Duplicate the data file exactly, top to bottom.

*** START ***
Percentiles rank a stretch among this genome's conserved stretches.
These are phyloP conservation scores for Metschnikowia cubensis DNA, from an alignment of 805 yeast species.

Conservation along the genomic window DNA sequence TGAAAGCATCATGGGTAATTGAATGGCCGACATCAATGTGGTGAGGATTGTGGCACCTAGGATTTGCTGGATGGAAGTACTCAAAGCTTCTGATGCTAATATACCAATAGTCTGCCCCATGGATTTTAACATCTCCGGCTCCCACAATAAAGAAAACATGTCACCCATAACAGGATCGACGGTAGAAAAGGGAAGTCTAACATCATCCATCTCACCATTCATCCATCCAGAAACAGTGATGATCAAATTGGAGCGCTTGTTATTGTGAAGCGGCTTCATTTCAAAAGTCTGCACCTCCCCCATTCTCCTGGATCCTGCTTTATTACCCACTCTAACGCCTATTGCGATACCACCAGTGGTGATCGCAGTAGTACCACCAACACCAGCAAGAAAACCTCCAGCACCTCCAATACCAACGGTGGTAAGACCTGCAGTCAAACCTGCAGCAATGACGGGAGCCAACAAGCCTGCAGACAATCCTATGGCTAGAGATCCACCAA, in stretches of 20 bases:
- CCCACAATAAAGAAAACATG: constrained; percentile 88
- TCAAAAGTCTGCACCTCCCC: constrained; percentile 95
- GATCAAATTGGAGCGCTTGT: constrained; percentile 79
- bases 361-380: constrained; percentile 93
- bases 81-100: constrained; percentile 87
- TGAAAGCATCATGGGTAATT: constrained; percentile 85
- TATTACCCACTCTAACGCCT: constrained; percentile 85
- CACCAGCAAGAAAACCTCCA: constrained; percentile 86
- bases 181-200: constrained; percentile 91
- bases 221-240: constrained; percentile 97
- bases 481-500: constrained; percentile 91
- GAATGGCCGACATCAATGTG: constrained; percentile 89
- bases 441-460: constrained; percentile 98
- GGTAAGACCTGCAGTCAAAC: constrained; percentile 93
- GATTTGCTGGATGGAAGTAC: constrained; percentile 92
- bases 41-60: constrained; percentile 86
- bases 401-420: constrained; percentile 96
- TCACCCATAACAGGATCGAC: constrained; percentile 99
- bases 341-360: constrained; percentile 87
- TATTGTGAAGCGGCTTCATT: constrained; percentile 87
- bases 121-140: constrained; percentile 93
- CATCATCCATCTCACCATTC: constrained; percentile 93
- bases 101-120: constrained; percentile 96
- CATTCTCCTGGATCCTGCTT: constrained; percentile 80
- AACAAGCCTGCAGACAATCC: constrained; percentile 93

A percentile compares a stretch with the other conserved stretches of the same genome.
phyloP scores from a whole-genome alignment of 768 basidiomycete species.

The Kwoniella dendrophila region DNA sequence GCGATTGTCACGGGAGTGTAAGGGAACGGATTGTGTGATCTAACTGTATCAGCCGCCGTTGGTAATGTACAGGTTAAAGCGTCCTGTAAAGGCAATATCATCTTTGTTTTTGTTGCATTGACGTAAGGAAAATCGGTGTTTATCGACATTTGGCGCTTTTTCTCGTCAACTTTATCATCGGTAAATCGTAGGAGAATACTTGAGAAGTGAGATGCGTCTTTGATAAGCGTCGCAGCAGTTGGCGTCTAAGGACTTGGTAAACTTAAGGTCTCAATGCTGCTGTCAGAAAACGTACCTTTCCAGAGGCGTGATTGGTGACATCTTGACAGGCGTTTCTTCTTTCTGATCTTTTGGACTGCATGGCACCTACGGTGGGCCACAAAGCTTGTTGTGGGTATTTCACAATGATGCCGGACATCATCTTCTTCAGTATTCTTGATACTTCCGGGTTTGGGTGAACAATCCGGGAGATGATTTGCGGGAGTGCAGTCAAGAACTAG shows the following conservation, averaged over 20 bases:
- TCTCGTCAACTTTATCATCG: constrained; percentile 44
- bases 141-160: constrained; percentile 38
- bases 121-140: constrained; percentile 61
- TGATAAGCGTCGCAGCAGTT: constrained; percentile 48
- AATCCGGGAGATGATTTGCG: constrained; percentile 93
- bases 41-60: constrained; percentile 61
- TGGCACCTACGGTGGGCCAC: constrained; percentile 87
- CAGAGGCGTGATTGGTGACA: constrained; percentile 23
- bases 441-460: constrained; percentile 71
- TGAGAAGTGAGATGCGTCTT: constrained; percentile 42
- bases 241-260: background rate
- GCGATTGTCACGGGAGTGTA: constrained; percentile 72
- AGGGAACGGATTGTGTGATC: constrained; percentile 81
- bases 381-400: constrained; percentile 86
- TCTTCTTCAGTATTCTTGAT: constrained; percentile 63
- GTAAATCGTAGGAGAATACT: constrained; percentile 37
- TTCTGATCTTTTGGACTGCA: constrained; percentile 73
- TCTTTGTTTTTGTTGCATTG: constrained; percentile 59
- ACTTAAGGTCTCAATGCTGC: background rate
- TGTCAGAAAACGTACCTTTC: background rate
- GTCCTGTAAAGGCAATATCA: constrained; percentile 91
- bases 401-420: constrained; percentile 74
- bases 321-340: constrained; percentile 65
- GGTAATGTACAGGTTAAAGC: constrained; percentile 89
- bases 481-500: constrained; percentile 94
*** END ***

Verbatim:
Percentiles rank a stretch among this genome's conserved stretches.
These are phyloP conservation scores for Metschnikowia cubensis DNA, from an alignment of 805 yeast species.

Conservation along the genomic window DNA sequence TGAAAGCATCATGGGTAATTGAATGGCCGACATCAATGTGGTGAGGATTGTGGCACCTAGGATTTGCTGGATGGAAGTACTCAAAGCTTCTGATGCTAATATACCAATAGTCTGCCCCATGGATTTTAACATCTCCGGCTCCCACAATAAAGAAAACATGTCACCCATAACAGGATCGACGGTAGAAAAGGGAAGTCTAACATCATCCATCTCACCATTCATCCATCCAGAAACAGTGATGATCAAATTGGAGCGCTTGTTATTGTGAAGCGGCTTCATTTCAAAAGTCTGCACCTCCCCCATTCTCCTGGATCCTGCTTTATTACCCACTCTAACGCCTATTGCGATACCACCAGTGGTGATCGCAGTAGTACCACCAACACCAGCAAGAAAACCTCCAGCACCTCCAATACCAACGGTGGTAAGACCTGCAGTCAAACCTGCAGCAATGACGGGAGCCAACAAGCCTGCAGACAATCCTATGGCTAGAGATCCACCAA, in stretches of 20 bases:
- CCCACAATAAAGAAAACATG: constrained; percentile 88
- TCAAAAGTCTGCACCTCCCC: constrained; percentile 95
- GATCAAATTGGAGCGCTTGT: constrained; percentile 79
- bases 361-380: constrained; percentile 93
- bases 81-100: constrained; percentile 87
- TGAAAGCATCATGGGTAATT: constrained; percentile 85
- TATTACCCACTCTAACGCCT: constrained; percentile 85
- CACCAGCAAGAAAACCTCCA: constrained; percentile 86
- bases 181-200: constrained; percentile 91
- bases 221-240: constrained; percentile 97
- bases 481-500: constrained; percentile 91
- GAATGGCCGACATCAATGTG: constrained; percentile 89
- bases 441-460: constrained; percentile 98
- GGTAAGACCTGCAGTCAAAC: constrained; percentile 93
- GATTTGCTGGATGGAAGTAC: constrained; percentile 92
- bases 41-60: constrained; percentile 86
- bases 401-420: constrained; percentile 96
- TCACCCATAACAGGATCGAC: constrained; percentile 99
- bases 341-360: constrained; percentile 87
- TATTGTGAAGCGGCTTCATT: constrained; percentile 87
- bases 121-140: constrained; percentile 93
- CATCATCCATCTCACCATTC: constrained; percentile 93
- bases 101-120: constrained; percentile 96
- CATTCTCCTGGATCCTGCTT: constrained; percentile 80
- AACAAGCCTGCAGACAATCC: constrained; percentile 93

A percentile compares a stretch with the other conserved stretches of the same genome.
phyloP scores from a whole-genome alignment of 768 basidiomycete species.

The Kwoniella dendrophila region DNA sequence GCGATTGTCACGGGAGTGTAAGGGAACGGATTGTGTGATCTAACTGTATCAGCCGCCGTTGGTAATGTACAGGTTAAAGCGTCCTGTAAAGGCAATATCATCTTTGTTTTTGTTGCATTGACGTAAGGAAAATCGGTGTTTATCGACATTTGGCGCTTTTTCTCGTCAACTTTATCATCGGTAAATCGTAGGAGAATACTTGAGAAGTGAGATGCGTCTTTGATAAGCGTCGCAGCAGTTGGCGTCTAAGGACTTGGTAAACTTAAGGTCTCAATGCTGCTGTCAGAAAACGTACCTTTCCAGAGGCGTGATTGGTGACATCTTGACAGGCGTTTCTTCTTTCTGATCTTTTGGACTGCATGGCACCTACGGTGGGCCACAAAGCTTGTTGTGGGTATTTCACAATGATGCCGGACATCATCTTCTTCAGTATTCTTGATACTTCCGGGTTTGGGTGAACAATCCGGGAGATGATTTGCGGGAGTGCAGTCAAGAACTAG shows the following conservation, averaged over 20 bases:
- TCTCGTCAACTTTATCATCG: constrained; percentile 44
- bases 141-160: constrained; percentile 38
- bases 121-140: constrained; percentile 61
- TGATAAGCGTCGCAGCAGTT: constrained; percentile 48
- AATCCGGGAGATGATTTGCG: constrained; percentile 93
- bases 41-60: constrained; percentile 61
- TGGCACCTACGGTGGGCCAC: constrained; percentile 87
- CAGAGGCGTGATTGGTGACA: constrained; percentile 23
- bases 441-460: constrained; percentile 71
- TGAGAAGTGAGATGCGTCTT: constrained; percentile 42
- bases 241-260: background rate
- GCGATTGTCACGGGAGTGTA: constrained; percentile 72
- AGGGAACGGATTGTGTGATC: constrained; percentile 81
- bases 381-400: constrained; percentile 86
- TCTTCTTCAGTATTCTTGAT: constrained; percentile 63
- GTAAATCGTAGGAGAATACT: constrained; percentile 37
- TTCTGATCTTTTGGACTGCA: constrained; percentile 73
- TCTTTGTTTTTGTTGCATTG: constrained; percentile 59
- ACTTAAGGTCTCAATGCTGC: background rate
- TGTCAGAAAACGTACCTTTC: background rate
- GTCCTGTAAAGGCAATATCA: constrained; percentile 91
- bases 401-420: constrained; percentile 74
- bases 321-340: constrained; percentile 65
- GGTAATGTACAGGTTAAAGC: constrained; percentile 89
- bases 481-500: constrained; percentile 94